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Founded by the North Central Soybean Research Program and funded by the Soybean Checkoff – this website provides information on soybean pests and diseases from checkoff-funded research, and from the university research and Extension programs of all 12 NCSRP partner states.


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Soybean Cyst Nematode


The soybean cyst nematode (SCN) is a small plant-parasitic roundworm (Heterodera glycines ) that feeds on the roots of soybeans.  Soybean cyst nematode is one of the most important diseases of soybeans. Yield losses occur because plants are producing fewer pods than they should.

Checking roots for SCN
Soil samples taken following harvest provide the best estimates of SCN. Check roots during midseason for the presence of females and cysts.
How to sample soil for SCN»
How to check roots for SCN»

Key points to know about SCN

  • Many farmers don't know their fields are infested with SCN - you often can't tell SCN is there from looking at the field.
  • The effect of SCN on soybean yield is directly related to the numbers of nematodes feeding on the root system.
  • Observation of adult females and cysts on the roots of soybean plants is the most accurate way to diagnose SCN infestation in the field.
  • Once present in the soil, SCN can never be eliminated. However, the nematode can be managed to minimize SCN reproduction and maximize crop yields.
  • Crop rotation coupled with planting SCN-resistant varieties are the cornerstones for the management of SCN. Non-host crops, such as corn, sorghum, sunflower, and alfalfa can reduce SCN population densities each year a non-host crop is planted.
  • Anything that can move even small amounts of infested soil is capable of spreading SCN, including farm machinery, vehicles and tools, wind, water, animals, and farm workers.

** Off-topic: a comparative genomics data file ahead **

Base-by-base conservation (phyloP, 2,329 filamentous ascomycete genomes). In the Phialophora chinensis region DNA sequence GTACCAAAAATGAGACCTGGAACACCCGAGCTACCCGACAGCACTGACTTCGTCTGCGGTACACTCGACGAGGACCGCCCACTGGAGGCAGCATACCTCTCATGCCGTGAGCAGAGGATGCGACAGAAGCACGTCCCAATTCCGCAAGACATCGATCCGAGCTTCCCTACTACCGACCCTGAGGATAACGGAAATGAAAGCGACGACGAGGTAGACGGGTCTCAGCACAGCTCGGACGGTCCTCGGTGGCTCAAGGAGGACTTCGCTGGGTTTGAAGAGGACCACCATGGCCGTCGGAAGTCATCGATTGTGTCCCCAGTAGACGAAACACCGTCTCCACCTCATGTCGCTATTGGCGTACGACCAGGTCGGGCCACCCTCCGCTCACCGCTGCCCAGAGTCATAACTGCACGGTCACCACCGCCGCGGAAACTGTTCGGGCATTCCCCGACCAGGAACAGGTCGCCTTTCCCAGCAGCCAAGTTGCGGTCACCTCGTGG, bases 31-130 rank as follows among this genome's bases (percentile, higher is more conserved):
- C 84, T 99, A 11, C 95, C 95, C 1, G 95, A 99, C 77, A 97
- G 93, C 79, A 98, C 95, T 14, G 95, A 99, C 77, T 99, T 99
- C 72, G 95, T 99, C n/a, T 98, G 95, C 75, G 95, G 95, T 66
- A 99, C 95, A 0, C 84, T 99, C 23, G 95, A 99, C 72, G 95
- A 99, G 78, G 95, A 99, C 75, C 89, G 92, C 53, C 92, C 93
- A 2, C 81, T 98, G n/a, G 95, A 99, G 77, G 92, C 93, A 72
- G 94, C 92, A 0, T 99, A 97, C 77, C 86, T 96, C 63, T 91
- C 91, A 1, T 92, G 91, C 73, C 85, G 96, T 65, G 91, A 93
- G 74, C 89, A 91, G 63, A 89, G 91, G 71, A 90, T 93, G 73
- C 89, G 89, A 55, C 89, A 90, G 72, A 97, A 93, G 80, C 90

Choosing SCN-resistant soybean varieties

SCN Management Guide
The popular SCN Management Guide is based on decades of research on soybean management in SCN-infested fields. It's now in it's 5th edition.
Read online (pdf)»

Crop rotation and planting SCN-resistant varieties are the two most important strategies of SCN management.

To choose SCN-resistant varieties, look for those that yield consistently well in SCN-infested fields on multiple sites (yield data from noninfested fields are not useful).

Also look for varieties that consistently decrease SCN population densities or keep the SCN numbers in check in multiple fields. It is very difficult to reduce SCN numbers in a field once they develop to high levels, so it is important to consider how well SCN-resistant varieties control SCN numbers in order to maintain the productivity of fields for years to come.

Look for data from as many different reliable sources as possible, including university variety trials and strip trials conducted by co-ops, grain elevators, and seed companies.

Remember that high-yielding varieties don’t always control SCN population densities the best, so pay attention to information about SCN reproduction in the field as well as yield. Wise selection of varieties will ensure that soybeans can be grown profitably in SCN-infested fields for many years to come.


Recommended crop rotations to manage SCN in fields with less than 5000 eggs/100 cc soil.
Greg Tylka, Iowa State University.
SCN mgmt